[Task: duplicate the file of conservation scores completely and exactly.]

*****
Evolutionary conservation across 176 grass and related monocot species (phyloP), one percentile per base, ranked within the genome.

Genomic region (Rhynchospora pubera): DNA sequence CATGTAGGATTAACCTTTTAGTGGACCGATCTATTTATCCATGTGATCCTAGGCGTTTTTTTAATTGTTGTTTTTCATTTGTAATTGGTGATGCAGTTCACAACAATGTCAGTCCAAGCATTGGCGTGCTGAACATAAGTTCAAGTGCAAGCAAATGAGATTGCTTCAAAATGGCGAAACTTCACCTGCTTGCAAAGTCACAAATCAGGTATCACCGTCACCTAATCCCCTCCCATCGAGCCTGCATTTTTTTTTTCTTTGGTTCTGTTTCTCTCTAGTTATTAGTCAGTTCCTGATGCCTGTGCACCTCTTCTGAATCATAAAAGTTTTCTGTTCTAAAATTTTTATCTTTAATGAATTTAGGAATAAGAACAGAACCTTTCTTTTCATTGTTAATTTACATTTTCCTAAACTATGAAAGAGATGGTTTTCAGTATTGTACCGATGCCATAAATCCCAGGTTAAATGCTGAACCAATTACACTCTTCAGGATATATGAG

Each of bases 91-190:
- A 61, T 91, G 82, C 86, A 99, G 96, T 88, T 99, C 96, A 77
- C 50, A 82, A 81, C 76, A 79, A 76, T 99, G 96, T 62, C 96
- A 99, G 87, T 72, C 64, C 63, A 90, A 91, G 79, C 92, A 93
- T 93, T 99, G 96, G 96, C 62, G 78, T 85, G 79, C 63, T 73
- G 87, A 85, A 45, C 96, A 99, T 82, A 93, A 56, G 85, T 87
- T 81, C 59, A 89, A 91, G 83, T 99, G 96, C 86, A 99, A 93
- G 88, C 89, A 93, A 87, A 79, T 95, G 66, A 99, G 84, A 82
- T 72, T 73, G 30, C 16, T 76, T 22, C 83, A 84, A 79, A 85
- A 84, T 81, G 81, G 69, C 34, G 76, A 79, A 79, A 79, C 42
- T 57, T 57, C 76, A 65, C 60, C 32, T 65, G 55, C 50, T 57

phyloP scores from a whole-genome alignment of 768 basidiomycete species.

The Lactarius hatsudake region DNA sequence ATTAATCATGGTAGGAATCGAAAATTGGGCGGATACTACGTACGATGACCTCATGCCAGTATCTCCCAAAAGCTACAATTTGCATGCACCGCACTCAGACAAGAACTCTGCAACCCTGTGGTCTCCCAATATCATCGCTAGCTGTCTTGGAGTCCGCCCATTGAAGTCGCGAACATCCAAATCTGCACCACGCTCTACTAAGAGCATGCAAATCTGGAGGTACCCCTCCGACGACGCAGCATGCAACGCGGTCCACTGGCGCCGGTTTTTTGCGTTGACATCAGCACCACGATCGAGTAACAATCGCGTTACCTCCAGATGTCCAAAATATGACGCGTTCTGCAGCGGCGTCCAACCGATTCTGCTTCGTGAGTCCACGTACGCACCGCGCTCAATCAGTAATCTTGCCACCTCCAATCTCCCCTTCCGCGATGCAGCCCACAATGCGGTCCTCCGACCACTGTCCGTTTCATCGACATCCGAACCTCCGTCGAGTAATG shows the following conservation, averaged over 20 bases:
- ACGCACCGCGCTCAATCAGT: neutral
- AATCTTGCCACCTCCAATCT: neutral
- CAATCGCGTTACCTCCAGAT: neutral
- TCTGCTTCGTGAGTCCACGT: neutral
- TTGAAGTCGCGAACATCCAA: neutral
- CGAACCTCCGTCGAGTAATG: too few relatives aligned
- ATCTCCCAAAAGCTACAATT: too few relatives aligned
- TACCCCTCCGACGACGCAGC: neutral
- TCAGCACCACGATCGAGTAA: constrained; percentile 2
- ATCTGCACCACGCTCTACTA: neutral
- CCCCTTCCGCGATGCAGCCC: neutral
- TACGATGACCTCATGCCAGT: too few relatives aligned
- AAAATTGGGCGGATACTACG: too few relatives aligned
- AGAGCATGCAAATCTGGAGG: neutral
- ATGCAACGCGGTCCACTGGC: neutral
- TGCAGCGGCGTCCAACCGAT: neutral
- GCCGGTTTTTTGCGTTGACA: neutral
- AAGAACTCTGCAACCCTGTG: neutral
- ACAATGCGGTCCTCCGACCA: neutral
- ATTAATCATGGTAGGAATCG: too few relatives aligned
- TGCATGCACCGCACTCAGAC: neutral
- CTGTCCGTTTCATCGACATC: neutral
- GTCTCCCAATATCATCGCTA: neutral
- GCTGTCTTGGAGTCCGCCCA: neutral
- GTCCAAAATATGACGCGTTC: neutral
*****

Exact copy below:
Evolutionary conservation across 176 grass and related monocot species (phyloP), one percentile per base, ranked within the genome.

Genomic region (Rhynchospora pubera): DNA sequence CATGTAGGATTAACCTTTTAGTGGACCGATCTATTTATCCATGTGATCCTAGGCGTTTTTTTAATTGTTGTTTTTCATTTGTAATTGGTGATGCAGTTCACAACAATGTCAGTCCAAGCATTGGCGTGCTGAACATAAGTTCAAGTGCAAGCAAATGAGATTGCTTCAAAATGGCGAAACTTCACCTGCTTGCAAAGTCACAAATCAGGTATCACCGTCACCTAATCCCCTCCCATCGAGCCTGCATTTTTTTTTTCTTTGGTTCTGTTTCTCTCTAGTTATTAGTCAGTTCCTGATGCCTGTGCACCTCTTCTGAATCATAAAAGTTTTCTGTTCTAAAATTTTTATCTTTAATGAATTTAGGAATAAGAACAGAACCTTTCTTTTCATTGTTAATTTACATTTTCCTAAACTATGAAAGAGATGGTTTTCAGTATTGTACCGATGCCATAAATCCCAGGTTAAATGCTGAACCAATTACACTCTTCAGGATATATGAG

Each of bases 91-190:
- A 61, T 91, G 82, C 86, A 99, G 96, T 88, T 99, C 96, A 77
- C 50, A 82, A 81, C 76, A 79, A 76, T 99, G 96, T 62, C 96
- A 99, G 87, T 72, C 64, C 63, A 90, A 91, G 79, C 92, A 93
- T 93, T 99, G 96, G 96, C 62, G 78, T 85, G 79, C 63, T 73
- G 87, A 85, A 45, C 96, A 99, T 82, A 93, A 56, G 85, T 87
- T 81, C 59, A 89, A 91, G 83, T 99, G 96, C 86, A 99, A 93
- G 88, C 89, A 93, A 87, A 79, T 95, G 66, A 99, G 84, A 82
- T 72, T 73, G 30, C 16, T 76, T 22, C 83, A 84, A 79, A 85
- A 84, T 81, G 81, G 69, C 34, G 76, A 79, A 79, A 79, C 42
- T 57, T 57, C 76, A 65, C 60, C 32, T 65, G 55, C 50, T 57

phyloP scores from a whole-genome alignment of 768 basidiomycete species.

The Lactarius hatsudake region DNA sequence ATTAATCATGGTAGGAATCGAAAATTGGGCGGATACTACGTACGATGACCTCATGCCAGTATCTCCCAAAAGCTACAATTTGCATGCACCGCACTCAGACAAGAACTCTGCAACCCTGTGGTCTCCCAATATCATCGCTAGCTGTCTTGGAGTCCGCCCATTGAAGTCGCGAACATCCAAATCTGCACCACGCTCTACTAAGAGCATGCAAATCTGGAGGTACCCCTCCGACGACGCAGCATGCAACGCGGTCCACTGGCGCCGGTTTTTTGCGTTGACATCAGCACCACGATCGAGTAACAATCGCGTTACCTCCAGATGTCCAAAATATGACGCGTTCTGCAGCGGCGTCCAACCGATTCTGCTTCGTGAGTCCACGTACGCACCGCGCTCAATCAGTAATCTTGCCACCTCCAATCTCCCCTTCCGCGATGCAGCCCACAATGCGGTCCTCCGACCACTGTCCGTTTCATCGACATCCGAACCTCCGTCGAGTAATG shows the following conservation, averaged over 20 bases:
- ACGCACCGCGCTCAATCAGT: neutral
- AATCTTGCCACCTCCAATCT: neutral
- CAATCGCGTTACCTCCAGAT: neutral
- TCTGCTTCGTGAGTCCACGT: neutral
- TTGAAGTCGCGAACATCCAA: neutral
- CGAACCTCCGTCGAGTAATG: too few relatives aligned
- ATCTCCCAAAAGCTACAATT: too few relatives aligned
- TACCCCTCCGACGACGCAGC: neutral
- TCAGCACCACGATCGAGTAA: constrained; percentile 2
- ATCTGCACCACGCTCTACTA: neutral
- CCCCTTCCGCGATGCAGCCC: neutral
- TACGATGACCTCATGCCAGT: too few relatives aligned
- AAAATTGGGCGGATACTACG: too few relatives aligned
- AGAGCATGCAAATCTGGAGG: neutral
- ATGCAACGCGGTCCACTGGC: neutral
- TGCAGCGGCGTCCAACCGAT: neutral
- GCCGGTTTTTTGCGTTGACA: neutral
- AAGAACTCTGCAACCCTGTG: neutral
- ACAATGCGGTCCTCCGACCA: neutral
- ATTAATCATGGTAGGAATCG: too few relatives aligned
- TGCATGCACCGCACTCAGAC: neutral
- CTGTCCGTTTCATCGACATC: neutral
- GTCTCCCAATATCATCGCTA: neutral
- GCTGTCTTGGAGTCCGCCCA: neutral
- GTCCAAAATATGACGCGTTC: neutral